Posterior Approach to Femur
The posterior approach to femur involves dissection of the posterior compartment of the thigh.
The key to the approach lies in understanding the anatomy of the sciatic nerve and its relationship to the biceps femoris muscle.
- The posterior approach to femur uses include:
- Treatment of infected cases of nonunion.
- Treatment of chronic osteomyelitis.
- Biopsy and treatment of bone tumors.
- Exploration of the sciatic nerve.
- Prone position.
- Make a Longitudinal incision (20 cm) down the midline of the posterior aspect of the thigh.
- Internervous plane for the posterior approach to femur lies between:
- Lateral intermuscular septum which covers vastus lateralis muscle innervated by the femoral nerve.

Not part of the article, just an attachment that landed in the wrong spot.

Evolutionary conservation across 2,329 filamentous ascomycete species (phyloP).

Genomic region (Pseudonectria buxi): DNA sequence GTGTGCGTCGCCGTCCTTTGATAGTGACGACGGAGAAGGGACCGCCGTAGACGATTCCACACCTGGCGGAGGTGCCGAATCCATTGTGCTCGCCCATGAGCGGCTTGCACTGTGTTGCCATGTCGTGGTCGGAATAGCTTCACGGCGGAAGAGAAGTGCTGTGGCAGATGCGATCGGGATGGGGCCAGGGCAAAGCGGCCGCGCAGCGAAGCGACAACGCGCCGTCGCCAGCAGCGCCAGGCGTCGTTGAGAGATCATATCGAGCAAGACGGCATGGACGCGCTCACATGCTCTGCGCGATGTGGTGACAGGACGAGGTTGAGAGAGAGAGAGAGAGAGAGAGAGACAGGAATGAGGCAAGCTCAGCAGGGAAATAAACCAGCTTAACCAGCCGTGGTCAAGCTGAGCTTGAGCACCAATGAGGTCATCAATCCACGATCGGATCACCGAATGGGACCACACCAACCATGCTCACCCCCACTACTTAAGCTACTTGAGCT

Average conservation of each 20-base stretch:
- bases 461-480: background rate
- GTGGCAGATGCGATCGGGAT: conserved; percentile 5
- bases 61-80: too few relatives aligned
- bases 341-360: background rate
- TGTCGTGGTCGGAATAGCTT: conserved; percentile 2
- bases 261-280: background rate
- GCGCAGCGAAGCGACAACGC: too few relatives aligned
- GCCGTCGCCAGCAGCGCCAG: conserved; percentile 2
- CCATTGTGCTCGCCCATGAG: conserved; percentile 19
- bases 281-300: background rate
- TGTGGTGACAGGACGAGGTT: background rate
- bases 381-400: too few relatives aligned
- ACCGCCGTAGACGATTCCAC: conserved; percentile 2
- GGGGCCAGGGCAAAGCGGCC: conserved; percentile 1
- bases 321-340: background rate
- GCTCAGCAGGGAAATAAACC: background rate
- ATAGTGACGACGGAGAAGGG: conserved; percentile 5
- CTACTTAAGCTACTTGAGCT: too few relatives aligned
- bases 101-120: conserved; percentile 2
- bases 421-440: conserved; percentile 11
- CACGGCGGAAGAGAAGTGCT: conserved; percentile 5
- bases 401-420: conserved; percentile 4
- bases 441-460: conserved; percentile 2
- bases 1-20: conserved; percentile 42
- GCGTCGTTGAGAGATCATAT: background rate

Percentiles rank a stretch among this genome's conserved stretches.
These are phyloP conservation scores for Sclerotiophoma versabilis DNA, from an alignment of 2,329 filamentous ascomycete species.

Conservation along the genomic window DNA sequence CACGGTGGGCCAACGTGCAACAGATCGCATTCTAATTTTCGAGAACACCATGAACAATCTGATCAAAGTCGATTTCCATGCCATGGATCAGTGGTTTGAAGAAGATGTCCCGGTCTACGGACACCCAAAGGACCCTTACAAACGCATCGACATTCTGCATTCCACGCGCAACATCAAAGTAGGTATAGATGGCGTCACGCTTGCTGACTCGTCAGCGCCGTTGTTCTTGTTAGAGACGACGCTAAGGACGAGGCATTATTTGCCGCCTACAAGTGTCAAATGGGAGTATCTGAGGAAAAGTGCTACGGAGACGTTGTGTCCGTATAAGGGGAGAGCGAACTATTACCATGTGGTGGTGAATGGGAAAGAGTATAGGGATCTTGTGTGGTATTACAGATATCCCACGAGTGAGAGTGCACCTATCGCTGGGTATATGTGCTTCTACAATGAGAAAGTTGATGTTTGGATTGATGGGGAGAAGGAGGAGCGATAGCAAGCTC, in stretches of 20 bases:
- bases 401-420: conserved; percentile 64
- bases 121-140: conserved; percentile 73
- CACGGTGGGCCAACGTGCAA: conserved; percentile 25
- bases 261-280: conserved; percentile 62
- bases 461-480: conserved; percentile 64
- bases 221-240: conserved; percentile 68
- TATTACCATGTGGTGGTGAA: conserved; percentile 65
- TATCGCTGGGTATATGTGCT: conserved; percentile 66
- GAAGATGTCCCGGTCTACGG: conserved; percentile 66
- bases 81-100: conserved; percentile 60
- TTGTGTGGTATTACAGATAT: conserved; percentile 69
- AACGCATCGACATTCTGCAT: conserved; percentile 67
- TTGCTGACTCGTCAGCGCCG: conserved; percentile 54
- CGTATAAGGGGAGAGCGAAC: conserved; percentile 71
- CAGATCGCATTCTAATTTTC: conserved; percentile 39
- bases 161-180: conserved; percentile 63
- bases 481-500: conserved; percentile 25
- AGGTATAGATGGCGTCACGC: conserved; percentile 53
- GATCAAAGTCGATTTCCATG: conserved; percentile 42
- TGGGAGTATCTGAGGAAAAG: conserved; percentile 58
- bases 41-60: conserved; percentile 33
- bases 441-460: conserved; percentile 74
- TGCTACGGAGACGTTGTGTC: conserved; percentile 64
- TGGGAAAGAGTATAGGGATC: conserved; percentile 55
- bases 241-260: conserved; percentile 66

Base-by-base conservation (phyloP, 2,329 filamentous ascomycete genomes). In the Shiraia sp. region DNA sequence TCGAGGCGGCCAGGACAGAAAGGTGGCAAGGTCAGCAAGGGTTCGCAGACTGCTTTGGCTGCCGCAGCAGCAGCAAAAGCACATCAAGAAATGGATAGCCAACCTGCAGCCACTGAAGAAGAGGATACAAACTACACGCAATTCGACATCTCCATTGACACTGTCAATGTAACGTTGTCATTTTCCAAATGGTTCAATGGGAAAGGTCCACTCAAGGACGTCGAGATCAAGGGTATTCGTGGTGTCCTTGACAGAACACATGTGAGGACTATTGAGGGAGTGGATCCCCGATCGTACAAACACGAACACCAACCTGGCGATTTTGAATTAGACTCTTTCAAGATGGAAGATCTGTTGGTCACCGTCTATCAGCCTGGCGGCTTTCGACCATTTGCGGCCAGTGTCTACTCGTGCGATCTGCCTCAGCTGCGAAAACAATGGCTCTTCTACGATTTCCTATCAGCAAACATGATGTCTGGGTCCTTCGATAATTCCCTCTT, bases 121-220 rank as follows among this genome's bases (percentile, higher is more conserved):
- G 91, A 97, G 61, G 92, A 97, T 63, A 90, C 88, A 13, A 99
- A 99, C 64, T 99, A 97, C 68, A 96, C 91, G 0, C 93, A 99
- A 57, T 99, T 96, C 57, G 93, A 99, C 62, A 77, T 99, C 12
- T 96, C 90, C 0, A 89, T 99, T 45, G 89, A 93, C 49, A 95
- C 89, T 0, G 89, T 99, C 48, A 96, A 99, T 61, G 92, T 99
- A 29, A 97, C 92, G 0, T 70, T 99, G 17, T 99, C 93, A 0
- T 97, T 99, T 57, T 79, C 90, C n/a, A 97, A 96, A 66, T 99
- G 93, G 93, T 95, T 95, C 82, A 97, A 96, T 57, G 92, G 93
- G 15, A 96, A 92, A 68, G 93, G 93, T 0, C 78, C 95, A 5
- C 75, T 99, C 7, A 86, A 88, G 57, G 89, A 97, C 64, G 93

- Biceps femoris muscle which is innervated by sciatic nerve.
- Deep fascia of the thigh.
- Avoid posterior femoral cutaneous nerve.
- Begin proximally; retract the long head of biceps femoris medially and lateral intermuscular septum laterally.
- In the distal half, retract the long head of the biceps laterally to expose the sciatic nerve; retract the sciatic nerve laterally.
- excise periosteum longitudinally.
- expose desired area of femur with subperiosteal dissection.
- The structures at risk during the posterior approach to femur includes:
- Posterior femoral cutaneous nerve.
- Sciatic nerve.
- Nerve to biceps femoris.
- Surgical Exposures in Orthopaedics book - 4th Edition
- Campbel's Operative Orthopaedics book 12th